Prof. Heymut Omran (Munster University Hospital, Germany) demonstrated that diagnosing primary ciliary dyskinesia (PCD) requires a combined approach utilising characteristic phenotypes and complementary methods for detection of defects of ciliary function and ultrastructure, measurement of nasal nitric oxide, and genetic testing .
Prof. Omran and colleagues observed that, currently, biallelic mutations in 73 different genes have been linked to PCD, allowing a genetic diagnosis in approximately 60% of cases, and that management includes surveillance of pulmonary function, imaging, and microbiology of upper and lower airways, in addition to daily airway clearance and prompt antibiotic treatment of infections.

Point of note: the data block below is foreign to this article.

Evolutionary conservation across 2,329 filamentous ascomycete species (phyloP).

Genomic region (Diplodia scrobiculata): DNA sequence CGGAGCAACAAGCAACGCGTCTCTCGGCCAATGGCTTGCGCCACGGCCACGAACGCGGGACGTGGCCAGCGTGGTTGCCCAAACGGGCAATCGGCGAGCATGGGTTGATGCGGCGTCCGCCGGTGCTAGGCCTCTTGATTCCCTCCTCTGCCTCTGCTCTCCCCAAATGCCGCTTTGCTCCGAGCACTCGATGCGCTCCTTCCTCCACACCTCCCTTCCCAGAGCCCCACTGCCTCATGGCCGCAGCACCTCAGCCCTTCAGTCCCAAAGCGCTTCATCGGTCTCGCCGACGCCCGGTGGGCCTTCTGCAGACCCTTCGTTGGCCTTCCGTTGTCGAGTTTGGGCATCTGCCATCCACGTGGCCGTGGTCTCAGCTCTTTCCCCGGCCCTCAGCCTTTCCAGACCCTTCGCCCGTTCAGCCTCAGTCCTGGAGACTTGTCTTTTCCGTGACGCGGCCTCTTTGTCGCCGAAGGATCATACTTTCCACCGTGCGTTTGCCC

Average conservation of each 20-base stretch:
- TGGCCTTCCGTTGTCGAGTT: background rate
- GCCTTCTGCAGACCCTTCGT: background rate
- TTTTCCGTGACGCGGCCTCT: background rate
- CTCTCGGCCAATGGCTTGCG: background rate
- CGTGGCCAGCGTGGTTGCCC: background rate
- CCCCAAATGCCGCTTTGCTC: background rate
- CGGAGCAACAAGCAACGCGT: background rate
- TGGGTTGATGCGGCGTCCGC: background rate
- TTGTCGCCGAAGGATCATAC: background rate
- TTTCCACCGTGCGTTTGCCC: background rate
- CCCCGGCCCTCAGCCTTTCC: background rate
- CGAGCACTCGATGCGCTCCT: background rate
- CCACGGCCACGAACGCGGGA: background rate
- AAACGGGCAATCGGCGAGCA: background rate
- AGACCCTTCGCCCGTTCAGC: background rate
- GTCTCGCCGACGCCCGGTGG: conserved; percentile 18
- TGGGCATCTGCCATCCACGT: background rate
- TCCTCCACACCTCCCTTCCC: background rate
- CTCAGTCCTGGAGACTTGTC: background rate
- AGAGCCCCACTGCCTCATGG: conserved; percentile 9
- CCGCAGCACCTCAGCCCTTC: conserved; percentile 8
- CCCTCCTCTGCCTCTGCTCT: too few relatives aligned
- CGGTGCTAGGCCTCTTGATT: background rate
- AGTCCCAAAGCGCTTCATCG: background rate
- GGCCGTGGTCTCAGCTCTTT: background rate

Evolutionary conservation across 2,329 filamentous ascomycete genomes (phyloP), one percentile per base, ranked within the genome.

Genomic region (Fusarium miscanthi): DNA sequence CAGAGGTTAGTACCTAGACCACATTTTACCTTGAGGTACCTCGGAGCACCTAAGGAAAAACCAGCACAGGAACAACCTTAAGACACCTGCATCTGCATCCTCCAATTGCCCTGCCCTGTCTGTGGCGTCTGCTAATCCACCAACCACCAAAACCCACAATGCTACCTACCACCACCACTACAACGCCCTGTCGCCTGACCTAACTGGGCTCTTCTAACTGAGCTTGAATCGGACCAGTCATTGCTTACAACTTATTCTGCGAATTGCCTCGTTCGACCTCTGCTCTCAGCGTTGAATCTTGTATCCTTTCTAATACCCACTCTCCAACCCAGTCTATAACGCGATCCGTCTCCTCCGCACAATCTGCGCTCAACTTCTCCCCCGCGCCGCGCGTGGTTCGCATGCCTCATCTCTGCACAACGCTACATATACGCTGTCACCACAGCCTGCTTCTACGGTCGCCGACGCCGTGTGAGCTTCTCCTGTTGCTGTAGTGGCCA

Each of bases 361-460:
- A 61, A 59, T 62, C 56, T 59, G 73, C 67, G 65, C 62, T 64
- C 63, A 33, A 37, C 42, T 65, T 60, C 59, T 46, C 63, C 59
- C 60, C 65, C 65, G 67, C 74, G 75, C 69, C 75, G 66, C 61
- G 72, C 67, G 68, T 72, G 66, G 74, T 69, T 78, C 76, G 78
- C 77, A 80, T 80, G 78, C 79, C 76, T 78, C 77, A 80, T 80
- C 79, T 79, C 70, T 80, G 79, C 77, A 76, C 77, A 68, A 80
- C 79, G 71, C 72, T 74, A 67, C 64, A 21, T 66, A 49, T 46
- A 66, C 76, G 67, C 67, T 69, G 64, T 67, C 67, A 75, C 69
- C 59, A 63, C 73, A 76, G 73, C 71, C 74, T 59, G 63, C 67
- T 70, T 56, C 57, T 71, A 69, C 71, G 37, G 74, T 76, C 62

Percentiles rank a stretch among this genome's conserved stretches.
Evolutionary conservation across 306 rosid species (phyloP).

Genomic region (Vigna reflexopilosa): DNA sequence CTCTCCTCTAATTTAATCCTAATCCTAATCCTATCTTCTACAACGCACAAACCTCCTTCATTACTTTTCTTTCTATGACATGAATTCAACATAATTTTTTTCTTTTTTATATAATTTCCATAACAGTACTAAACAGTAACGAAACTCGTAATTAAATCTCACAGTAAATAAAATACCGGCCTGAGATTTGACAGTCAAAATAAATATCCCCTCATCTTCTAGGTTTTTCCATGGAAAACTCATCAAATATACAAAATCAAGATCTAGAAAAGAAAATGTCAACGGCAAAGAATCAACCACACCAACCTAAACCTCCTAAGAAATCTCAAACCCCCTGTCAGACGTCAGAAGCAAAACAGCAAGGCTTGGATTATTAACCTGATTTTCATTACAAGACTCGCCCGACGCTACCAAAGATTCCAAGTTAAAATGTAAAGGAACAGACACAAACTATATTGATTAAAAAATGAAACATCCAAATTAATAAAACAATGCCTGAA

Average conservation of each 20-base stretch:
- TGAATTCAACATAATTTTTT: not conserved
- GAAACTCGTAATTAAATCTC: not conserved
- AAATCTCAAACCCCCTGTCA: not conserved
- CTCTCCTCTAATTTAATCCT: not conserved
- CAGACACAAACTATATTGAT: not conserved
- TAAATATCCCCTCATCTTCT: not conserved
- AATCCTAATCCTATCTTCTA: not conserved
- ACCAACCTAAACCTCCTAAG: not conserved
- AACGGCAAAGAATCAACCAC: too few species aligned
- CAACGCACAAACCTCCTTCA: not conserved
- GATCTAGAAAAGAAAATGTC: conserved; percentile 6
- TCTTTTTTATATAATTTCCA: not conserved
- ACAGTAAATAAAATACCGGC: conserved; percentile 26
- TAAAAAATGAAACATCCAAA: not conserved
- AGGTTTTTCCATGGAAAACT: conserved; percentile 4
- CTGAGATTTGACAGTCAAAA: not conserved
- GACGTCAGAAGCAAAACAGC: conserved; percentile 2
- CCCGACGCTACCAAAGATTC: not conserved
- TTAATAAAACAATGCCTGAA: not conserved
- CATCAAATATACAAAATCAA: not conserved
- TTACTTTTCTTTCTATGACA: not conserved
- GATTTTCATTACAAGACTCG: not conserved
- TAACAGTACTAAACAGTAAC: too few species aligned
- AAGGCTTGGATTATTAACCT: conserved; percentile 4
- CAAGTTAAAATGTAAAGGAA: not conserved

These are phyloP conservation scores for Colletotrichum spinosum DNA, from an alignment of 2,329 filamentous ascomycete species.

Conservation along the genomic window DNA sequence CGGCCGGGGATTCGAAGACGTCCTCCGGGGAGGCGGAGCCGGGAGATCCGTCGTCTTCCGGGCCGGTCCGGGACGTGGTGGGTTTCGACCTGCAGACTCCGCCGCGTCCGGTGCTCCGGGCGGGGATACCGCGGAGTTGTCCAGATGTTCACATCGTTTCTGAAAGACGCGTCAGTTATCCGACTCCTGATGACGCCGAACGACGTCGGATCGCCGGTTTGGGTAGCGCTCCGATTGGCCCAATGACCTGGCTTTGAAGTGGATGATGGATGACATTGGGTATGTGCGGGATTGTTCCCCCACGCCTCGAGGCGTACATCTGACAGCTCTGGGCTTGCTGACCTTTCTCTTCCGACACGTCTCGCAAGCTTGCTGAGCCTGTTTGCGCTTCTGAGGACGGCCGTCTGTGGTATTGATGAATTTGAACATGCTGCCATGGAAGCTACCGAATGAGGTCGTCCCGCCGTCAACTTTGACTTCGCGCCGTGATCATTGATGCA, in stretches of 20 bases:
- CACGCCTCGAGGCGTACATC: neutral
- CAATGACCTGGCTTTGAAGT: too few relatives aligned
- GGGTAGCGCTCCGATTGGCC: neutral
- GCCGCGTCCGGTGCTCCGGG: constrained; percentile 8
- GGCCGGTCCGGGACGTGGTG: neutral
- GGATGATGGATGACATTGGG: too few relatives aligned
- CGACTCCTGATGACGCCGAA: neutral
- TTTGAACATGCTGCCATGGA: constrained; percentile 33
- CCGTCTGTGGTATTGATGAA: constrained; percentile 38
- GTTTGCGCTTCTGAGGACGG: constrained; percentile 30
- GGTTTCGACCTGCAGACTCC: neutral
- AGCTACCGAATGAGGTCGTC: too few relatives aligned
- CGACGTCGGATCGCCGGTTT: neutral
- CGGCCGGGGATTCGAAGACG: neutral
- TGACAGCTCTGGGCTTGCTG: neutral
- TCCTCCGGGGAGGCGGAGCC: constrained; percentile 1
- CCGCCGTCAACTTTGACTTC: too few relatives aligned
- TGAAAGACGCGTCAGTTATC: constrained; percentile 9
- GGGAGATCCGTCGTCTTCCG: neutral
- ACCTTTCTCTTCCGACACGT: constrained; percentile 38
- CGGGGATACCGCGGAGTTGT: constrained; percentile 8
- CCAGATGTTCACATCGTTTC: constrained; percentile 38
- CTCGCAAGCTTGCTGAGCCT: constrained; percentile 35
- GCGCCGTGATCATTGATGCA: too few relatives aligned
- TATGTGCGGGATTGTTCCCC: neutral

PCD is caused by impaired mucociliary clearance attributed to poor ciliary motility. Clinically, PCD is characterised by chronic airway infections and randomisation of the left/right...
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